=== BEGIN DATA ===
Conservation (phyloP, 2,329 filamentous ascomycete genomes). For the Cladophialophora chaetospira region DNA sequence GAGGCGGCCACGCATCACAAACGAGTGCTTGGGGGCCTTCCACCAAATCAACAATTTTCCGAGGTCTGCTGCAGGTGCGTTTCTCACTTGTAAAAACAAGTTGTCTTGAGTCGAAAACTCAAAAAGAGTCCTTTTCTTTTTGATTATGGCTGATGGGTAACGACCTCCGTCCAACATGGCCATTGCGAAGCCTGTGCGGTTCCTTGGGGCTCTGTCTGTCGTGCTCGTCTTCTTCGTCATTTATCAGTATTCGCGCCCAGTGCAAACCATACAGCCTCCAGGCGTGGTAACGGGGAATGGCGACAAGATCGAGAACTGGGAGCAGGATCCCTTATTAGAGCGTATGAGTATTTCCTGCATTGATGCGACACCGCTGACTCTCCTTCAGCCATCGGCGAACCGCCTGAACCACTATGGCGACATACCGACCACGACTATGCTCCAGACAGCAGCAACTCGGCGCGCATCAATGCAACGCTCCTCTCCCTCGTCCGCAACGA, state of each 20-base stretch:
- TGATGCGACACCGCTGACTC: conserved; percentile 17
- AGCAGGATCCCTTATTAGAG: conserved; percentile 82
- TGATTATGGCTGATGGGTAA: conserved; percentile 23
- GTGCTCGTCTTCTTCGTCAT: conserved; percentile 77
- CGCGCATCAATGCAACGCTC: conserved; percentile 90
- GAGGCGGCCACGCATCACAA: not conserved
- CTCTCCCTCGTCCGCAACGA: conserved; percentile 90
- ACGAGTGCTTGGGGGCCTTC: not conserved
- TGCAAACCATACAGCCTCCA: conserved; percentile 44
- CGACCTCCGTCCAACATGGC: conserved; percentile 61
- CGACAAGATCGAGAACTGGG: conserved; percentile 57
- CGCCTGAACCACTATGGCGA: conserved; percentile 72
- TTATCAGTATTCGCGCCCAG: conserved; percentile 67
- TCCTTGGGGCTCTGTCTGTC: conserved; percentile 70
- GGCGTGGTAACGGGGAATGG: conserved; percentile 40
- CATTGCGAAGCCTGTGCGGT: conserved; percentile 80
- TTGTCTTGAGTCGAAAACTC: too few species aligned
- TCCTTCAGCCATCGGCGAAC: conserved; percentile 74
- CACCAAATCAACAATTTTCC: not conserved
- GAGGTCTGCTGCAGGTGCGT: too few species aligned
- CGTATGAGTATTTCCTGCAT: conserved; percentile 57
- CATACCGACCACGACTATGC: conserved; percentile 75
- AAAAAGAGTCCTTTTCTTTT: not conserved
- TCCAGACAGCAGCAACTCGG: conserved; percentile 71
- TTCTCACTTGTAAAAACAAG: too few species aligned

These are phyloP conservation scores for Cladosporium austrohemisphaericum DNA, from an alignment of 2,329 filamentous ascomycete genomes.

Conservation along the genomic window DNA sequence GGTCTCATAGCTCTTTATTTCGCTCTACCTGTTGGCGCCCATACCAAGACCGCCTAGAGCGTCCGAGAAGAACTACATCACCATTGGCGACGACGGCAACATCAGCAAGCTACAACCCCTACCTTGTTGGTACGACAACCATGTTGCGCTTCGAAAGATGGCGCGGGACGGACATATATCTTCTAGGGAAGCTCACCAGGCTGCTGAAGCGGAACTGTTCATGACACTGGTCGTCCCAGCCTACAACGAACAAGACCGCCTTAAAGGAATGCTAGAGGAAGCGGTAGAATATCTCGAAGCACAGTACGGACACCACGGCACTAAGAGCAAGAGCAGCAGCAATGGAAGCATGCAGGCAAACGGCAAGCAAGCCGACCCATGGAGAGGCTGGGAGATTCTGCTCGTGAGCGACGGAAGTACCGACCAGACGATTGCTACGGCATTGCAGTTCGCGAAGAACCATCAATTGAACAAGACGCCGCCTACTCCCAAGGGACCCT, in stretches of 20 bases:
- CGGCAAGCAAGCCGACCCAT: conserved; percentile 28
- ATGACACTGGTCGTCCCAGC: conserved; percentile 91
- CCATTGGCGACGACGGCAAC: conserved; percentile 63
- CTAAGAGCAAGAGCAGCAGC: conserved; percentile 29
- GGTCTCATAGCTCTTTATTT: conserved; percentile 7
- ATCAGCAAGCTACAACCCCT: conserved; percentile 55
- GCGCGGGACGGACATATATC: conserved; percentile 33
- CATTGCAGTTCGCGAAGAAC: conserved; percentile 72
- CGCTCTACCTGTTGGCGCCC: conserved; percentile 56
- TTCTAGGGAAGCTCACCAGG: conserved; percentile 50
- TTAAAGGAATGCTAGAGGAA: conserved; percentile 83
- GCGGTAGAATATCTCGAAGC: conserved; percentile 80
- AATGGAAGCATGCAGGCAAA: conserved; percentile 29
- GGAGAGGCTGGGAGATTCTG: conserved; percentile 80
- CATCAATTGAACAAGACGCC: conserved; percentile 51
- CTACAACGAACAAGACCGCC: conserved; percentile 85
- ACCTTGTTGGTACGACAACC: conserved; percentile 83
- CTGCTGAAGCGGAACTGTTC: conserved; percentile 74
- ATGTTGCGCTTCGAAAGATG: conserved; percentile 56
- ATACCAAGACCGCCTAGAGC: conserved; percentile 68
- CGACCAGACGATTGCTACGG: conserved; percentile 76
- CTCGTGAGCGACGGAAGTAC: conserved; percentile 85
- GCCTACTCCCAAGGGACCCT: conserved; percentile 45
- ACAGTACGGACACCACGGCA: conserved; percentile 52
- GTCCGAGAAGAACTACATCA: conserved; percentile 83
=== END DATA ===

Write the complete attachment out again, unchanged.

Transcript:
Conservation (phyloP, 2,329 filamentous ascomycete genomes). For the Cladophialophora chaetospira region DNA sequence GAGGCGGCCACGCATCACAAACGAGTGCTTGGGGGCCTTCCACCAAATCAACAATTTTCCGAGGTCTGCTGCAGGTGCGTTTCTCACTTGTAAAAACAAGTTGTCTTGAGTCGAAAACTCAAAAAGAGTCCTTTTCTTTTTGATTATGGCTGATGGGTAACGACCTCCGTCCAACATGGCCATTGCGAAGCCTGTGCGGTTCCTTGGGGCTCTGTCTGTCGTGCTCGTCTTCTTCGTCATTTATCAGTATTCGCGCCCAGTGCAAACCATACAGCCTCCAGGCGTGGTAACGGGGAATGGCGACAAGATCGAGAACTGGGAGCAGGATCCCTTATTAGAGCGTATGAGTATTTCCTGCATTGATGCGACACCGCTGACTCTCCTTCAGCCATCGGCGAACCGCCTGAACCACTATGGCGACATACCGACCACGACTATGCTCCAGACAGCAGCAACTCGGCGCGCATCAATGCAACGCTCCTCTCCCTCGTCCGCAACGA, state of each 20-base stretch:
- TGATGCGACACCGCTGACTC: conserved; percentile 17
- AGCAGGATCCCTTATTAGAG: conserved; percentile 82
- TGATTATGGCTGATGGGTAA: conserved; percentile 23
- GTGCTCGTCTTCTTCGTCAT: conserved; percentile 77
- CGCGCATCAATGCAACGCTC: conserved; percentile 90
- GAGGCGGCCACGCATCACAA: not conserved
- CTCTCCCTCGTCCGCAACGA: conserved; percentile 90
- ACGAGTGCTTGGGGGCCTTC: not conserved
- TGCAAACCATACAGCCTCCA: conserved; percentile 44
- CGACCTCCGTCCAACATGGC: conserved; percentile 61
- CGACAAGATCGAGAACTGGG: conserved; percentile 57
- CGCCTGAACCACTATGGCGA: conserved; percentile 72
- TTATCAGTATTCGCGCCCAG: conserved; percentile 67
- TCCTTGGGGCTCTGTCTGTC: conserved; percentile 70
- GGCGTGGTAACGGGGAATGG: conserved; percentile 40
- CATTGCGAAGCCTGTGCGGT: conserved; percentile 80
- TTGTCTTGAGTCGAAAACTC: too few species aligned
- TCCTTCAGCCATCGGCGAAC: conserved; percentile 74
- CACCAAATCAACAATTTTCC: not conserved
- GAGGTCTGCTGCAGGTGCGT: too few species aligned
- CGTATGAGTATTTCCTGCAT: conserved; percentile 57
- CATACCGACCACGACTATGC: conserved; percentile 75
- AAAAAGAGTCCTTTTCTTTT: not conserved
- TCCAGACAGCAGCAACTCGG: conserved; percentile 71
- TTCTCACTTGTAAAAACAAG: too few species aligned

These are phyloP conservation scores for Cladosporium austrohemisphaericum DNA, from an alignment of 2,329 filamentous ascomycete genomes.

Conservation along the genomic window DNA sequence GGTCTCATAGCTCTTTATTTCGCTCTACCTGTTGGCGCCCATACCAAGACCGCCTAGAGCGTCCGAGAAGAACTACATCACCATTGGCGACGACGGCAACATCAGCAAGCTACAACCCCTACCTTGTTGGTACGACAACCATGTTGCGCTTCGAAAGATGGCGCGGGACGGACATATATCTTCTAGGGAAGCTCACCAGGCTGCTGAAGCGGAACTGTTCATGACACTGGTCGTCCCAGCCTACAACGAACAAGACCGCCTTAAAGGAATGCTAGAGGAAGCGGTAGAATATCTCGAAGCACAGTACGGACACCACGGCACTAAGAGCAAGAGCAGCAGCAATGGAAGCATGCAGGCAAACGGCAAGCAAGCCGACCCATGGAGAGGCTGGGAGATTCTGCTCGTGAGCGACGGAAGTACCGACCAGACGATTGCTACGGCATTGCAGTTCGCGAAGAACCATCAATTGAACAAGACGCCGCCTACTCCCAAGGGACCCT, in stretches of 20 bases:
- CGGCAAGCAAGCCGACCCAT: conserved; percentile 28
- ATGACACTGGTCGTCCCAGC: conserved; percentile 91
- CCATTGGCGACGACGGCAAC: conserved; percentile 63
- CTAAGAGCAAGAGCAGCAGC: conserved; percentile 29
- GGTCTCATAGCTCTTTATTT: conserved; percentile 7
- ATCAGCAAGCTACAACCCCT: conserved; percentile 55
- GCGCGGGACGGACATATATC: conserved; percentile 33
- CATTGCAGTTCGCGAAGAAC: conserved; percentile 72
- CGCTCTACCTGTTGGCGCCC: conserved; percentile 56
- TTCTAGGGAAGCTCACCAGG: conserved; percentile 50
- TTAAAGGAATGCTAGAGGAA: conserved; percentile 83
- GCGGTAGAATATCTCGAAGC: conserved; percentile 80
- AATGGAAGCATGCAGGCAAA: conserved; percentile 29
- GGAGAGGCTGGGAGATTCTG: conserved; percentile 80
- CATCAATTGAACAAGACGCC: conserved; percentile 51
- CTACAACGAACAAGACCGCC: conserved; percentile 85
- ACCTTGTTGGTACGACAACC: conserved; percentile 83
- CTGCTGAAGCGGAACTGTTC: conserved; percentile 74
- ATGTTGCGCTTCGAAAGATG: conserved; percentile 56
- ATACCAAGACCGCCTAGAGC: conserved; percentile 68
- CGACCAGACGATTGCTACGG: conserved; percentile 76
- CTCGTGAGCGACGGAAGTAC: conserved; percentile 85
- GCCTACTCCCAAGGGACCCT: conserved; percentile 45
- ACAGTACGGACACCACGGCA: conserved; percentile 52
- GTCCGAGAAGAACTACATCA: conserved; percentile 83